The Sox went 28-20 under Lovullo after starting 50-64 with Farrell in 2015, but it would have been wrong of Dombrowski to make a change once Farrell was ready to return from non-Hodgkin lymphoma.
The time to elevate Lovullo, if Dombrowski wanted him, would have been at the end of last season — yes, after Farrell led the Sox to a 93-69 record and AL East title, only to be swept by the Indians in the Division Series.
Dombrowski announced that Farrell would retain his job but created a measure of uncertainty by delaying until December the exercising of the manager’s option for 2018.
Lovullo, meanwhile, left to become DBacks manager under former Sox executive Mike Hazen — and currently has the team in second place in the NL West at 27-19.
Would it have been uncomfortable for Dombrowski to replace Farrell with Lovullo, who had been a loyal friend to the manager? Of course. But it will be even more uncomfortable if Dombrowski dumps Farrell for a questionable choice at some point this season.
So, for Dombrowski, the question might be: Why rush into such a move?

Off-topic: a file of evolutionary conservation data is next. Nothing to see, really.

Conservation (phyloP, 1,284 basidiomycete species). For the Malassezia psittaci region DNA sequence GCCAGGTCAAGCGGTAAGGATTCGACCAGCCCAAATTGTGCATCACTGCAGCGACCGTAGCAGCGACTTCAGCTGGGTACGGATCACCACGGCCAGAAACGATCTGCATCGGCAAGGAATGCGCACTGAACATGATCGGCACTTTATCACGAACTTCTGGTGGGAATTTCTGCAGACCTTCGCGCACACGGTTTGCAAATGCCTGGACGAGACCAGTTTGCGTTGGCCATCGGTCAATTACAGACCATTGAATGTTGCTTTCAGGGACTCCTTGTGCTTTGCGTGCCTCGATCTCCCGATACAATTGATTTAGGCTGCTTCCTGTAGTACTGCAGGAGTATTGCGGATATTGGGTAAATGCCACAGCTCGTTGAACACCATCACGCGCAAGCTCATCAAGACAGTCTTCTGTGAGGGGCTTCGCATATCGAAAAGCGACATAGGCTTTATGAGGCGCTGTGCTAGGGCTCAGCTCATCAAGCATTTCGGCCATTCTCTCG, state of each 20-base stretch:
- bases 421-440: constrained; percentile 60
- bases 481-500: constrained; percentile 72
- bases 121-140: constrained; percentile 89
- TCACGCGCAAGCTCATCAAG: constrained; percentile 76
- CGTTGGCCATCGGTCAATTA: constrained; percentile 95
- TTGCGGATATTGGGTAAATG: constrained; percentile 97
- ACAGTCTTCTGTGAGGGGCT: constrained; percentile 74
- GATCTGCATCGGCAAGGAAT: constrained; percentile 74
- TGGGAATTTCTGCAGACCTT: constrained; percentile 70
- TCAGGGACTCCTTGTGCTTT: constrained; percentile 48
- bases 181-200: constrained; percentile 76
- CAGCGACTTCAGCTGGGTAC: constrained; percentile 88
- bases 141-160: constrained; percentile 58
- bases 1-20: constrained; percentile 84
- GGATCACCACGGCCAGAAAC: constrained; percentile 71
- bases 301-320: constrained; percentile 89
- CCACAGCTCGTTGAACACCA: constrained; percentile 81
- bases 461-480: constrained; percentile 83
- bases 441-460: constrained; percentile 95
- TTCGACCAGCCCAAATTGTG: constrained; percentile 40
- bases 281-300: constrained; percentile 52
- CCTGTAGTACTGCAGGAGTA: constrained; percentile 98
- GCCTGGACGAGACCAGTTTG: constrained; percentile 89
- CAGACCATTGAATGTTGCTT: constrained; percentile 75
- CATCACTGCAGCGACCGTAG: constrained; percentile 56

Legitimate reasons exist for the Sox’s mediocrity — the retirement of David Ortiz, the injury to David Price, the season-long absences of relievers Tyler Thornburgh and Carson Smith, etc. The rotation beyond Chris Sale and Eduardo Rodriguez has been inconsistent. Price will need time to build up to seven or eight innings once he returns.
The Red Sox’s offense is another concern. The team ranks second in the AL in on-base percentage, but has dropped from first in slugging percentage last season to ninth this season, and not just because of the absence of Ortiz. Center fielder Jackie Bradley Jr. is batting .208, and the roster also includes some ill-fitting parts.
The Sox have used five starting third baseman due in part to Pablo Sandoval’s sprained right knee, and Hanley Ramirez has played only three innings at first due to nagging right shoulder soreness. The original plan was for Ramirez to play the field against left-handers with Chris Young moving to DH and Mitch Moreland getting a rest. Instead, Moreland has appeared in 42 of 43 games, more than any other Red Sox player.